Hooray for Greens! with Chard and Kale Recipes

Red Quinoa with Swiss Chard and Poached Egg

One of my 2013 resolutions is to eat and introduce more dark greens with my family.  My kids already love dinosaur (aka lacinto) kale chips – recipe below.  And we like sauteed greens with garlic (a little bacon helps sometimes for my son).  But I want to embrace a bigger variety of types, recipes and flavors.   I was inspired by Sunset Magazine’s January Eat Clean article and I started the new year by making a lovely recipe from the issue – Quinoa Bowl with Chard and Poached Egg.

 

My daughter and sous chef was really funny when prepping the chard for this recipe.  I took a few photos and a silly video of her using the leaves as pom poms.  I haven’t tried posting a video here.  However another of my hopes for 2013 is to embrace technology and change a bit more.  So here’s a video of my daughter cheering for …..chard.

.chard cheerleader video

 

Kale Chips

These are a great was to get crunch and nutrition into a side dish or healthy snack for your family.  Feel free to try various spices to kick ‘em up.  Be sure to keep an eye on the kale during cooking time to be sure leaves do not burn and turn bitter.

Serving: 4

1 bunch lacinto kale, washed and dried

½ teaspoon sea salt, garlic salt, or other spice

olive oil

 

Prepare two baking sheets with aluminum foil and cooking spray.

Preheat oven to 350F.

Separate outer leaves from center ribs of each kale leaf.  Discard ribs.

Lay leaves on prepared sheets and spray or brush with olive oil and sprinkle with salt..  Bake in oven about 3 – 4 minutes.  Remove tray from oven and turn over each leaf.  Cook another 2 – 3 minutes or until crisp but not charred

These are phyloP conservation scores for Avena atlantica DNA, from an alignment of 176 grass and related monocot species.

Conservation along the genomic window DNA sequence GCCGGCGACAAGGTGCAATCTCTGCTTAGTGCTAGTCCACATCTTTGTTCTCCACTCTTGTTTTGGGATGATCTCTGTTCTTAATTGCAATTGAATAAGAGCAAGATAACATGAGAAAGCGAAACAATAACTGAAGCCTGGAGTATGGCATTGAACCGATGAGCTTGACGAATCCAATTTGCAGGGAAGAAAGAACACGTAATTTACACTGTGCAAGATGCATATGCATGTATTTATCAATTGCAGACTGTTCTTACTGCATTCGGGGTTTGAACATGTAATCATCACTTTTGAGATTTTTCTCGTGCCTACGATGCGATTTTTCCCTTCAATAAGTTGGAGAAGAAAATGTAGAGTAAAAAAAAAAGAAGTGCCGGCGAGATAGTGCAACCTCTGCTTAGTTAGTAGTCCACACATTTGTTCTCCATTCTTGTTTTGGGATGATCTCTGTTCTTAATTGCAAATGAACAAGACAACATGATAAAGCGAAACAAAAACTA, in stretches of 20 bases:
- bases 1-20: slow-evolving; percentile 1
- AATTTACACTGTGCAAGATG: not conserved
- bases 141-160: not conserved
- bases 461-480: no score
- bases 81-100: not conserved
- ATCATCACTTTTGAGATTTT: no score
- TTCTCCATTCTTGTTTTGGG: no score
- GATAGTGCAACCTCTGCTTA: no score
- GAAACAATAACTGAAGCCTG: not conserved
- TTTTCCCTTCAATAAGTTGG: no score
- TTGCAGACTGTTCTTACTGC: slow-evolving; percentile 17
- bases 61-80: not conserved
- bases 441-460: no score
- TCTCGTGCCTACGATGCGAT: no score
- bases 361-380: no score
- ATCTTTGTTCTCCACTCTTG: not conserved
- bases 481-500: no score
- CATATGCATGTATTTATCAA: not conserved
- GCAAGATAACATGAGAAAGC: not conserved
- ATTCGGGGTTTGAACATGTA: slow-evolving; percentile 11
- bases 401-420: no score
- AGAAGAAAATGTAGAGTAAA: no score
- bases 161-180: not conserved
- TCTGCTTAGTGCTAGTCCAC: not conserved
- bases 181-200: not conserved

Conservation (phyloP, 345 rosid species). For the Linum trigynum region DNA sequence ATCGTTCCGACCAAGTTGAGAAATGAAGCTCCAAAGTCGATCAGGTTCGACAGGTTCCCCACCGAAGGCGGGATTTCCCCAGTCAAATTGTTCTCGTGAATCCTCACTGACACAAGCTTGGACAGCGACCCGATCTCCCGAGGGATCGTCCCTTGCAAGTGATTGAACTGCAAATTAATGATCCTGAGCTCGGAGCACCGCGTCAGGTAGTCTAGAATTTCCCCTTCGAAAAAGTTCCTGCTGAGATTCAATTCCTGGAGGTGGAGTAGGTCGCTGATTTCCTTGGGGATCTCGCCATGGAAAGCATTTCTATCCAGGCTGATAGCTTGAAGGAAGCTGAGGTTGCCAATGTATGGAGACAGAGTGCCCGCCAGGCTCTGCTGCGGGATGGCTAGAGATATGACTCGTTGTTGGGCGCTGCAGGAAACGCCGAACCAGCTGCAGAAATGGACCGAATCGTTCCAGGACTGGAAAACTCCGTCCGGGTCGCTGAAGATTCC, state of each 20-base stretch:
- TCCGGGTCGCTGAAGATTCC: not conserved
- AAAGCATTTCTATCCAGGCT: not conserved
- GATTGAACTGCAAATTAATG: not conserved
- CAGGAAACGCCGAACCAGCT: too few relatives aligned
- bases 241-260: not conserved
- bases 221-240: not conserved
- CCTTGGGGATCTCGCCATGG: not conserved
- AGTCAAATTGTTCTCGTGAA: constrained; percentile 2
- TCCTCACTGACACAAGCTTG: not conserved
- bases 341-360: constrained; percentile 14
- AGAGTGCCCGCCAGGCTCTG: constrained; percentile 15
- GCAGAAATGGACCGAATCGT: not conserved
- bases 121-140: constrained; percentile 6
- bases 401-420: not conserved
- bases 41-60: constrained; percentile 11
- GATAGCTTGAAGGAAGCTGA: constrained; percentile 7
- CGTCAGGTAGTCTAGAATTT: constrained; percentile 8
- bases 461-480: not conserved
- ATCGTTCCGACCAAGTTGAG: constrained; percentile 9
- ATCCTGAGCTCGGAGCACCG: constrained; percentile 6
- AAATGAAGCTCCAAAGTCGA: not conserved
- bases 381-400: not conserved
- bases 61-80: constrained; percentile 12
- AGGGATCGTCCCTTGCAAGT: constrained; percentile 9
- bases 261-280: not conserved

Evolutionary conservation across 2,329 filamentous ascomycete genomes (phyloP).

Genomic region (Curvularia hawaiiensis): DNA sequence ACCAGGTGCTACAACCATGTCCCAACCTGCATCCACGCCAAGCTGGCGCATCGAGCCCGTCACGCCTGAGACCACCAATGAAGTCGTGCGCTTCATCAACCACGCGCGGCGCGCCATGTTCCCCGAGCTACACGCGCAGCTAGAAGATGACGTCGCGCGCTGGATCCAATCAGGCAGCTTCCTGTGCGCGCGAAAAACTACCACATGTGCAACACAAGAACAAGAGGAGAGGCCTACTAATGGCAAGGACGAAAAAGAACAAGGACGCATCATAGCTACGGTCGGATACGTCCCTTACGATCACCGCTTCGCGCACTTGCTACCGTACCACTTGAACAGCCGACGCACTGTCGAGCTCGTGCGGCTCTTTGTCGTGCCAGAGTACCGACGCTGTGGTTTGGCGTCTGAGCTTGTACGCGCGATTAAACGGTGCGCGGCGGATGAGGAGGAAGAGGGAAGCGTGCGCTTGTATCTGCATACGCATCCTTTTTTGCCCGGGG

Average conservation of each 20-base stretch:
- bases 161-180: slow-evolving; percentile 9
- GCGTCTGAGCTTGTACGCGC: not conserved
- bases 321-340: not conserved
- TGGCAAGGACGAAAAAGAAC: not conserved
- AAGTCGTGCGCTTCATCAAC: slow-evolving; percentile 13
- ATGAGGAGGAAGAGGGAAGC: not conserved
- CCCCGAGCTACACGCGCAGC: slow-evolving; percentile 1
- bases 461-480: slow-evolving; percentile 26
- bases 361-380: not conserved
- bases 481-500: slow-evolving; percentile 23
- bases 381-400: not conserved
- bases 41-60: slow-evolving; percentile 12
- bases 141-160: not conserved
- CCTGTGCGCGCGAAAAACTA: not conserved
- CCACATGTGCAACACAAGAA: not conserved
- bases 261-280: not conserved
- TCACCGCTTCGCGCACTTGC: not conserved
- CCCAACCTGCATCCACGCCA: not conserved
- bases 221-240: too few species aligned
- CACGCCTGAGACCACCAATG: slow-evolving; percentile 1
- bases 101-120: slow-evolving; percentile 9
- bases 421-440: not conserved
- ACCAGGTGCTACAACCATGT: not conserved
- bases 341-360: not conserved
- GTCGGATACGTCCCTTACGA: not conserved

Share

Someone’s in the Salad…

This is for all those who don’t wash their produce….

My son’s school has an amazing garden with fruit trees, herbs, veggies, and even chickens.  Last week my son’s class was able to pick and bring home a bag of assorted greens.  When we got home we put the bag in the fridge.  I was quite surprised that evening, when I opened the bag to wash the lettuces and found a few hitchhikers…slugs and snails.  I thought the kids would be bothered and not eat the lettuce, but I was wrong.  We relocated the critters and washed (and washed again) the leaves to look for any other visitors.  Finally we spun it in the salad spinner.  Even in the spinner we saw one last tiny slug.

Note the round object on inside of bag
escargot anyone?

My son was proud of his lettuce and we enjoyed a tasty salad together.

Now of course if you buy your lettuce at the supermarket, it is unlikley you’ll have slugs and snails.  However it is still possible to have their feces.  So remember to wash and spin no matter if your lettuce comes right from the garden, picked at the farmer’s market or purcahsed at the grocery store.  (Yes, even that bagged salad should be washed)

Share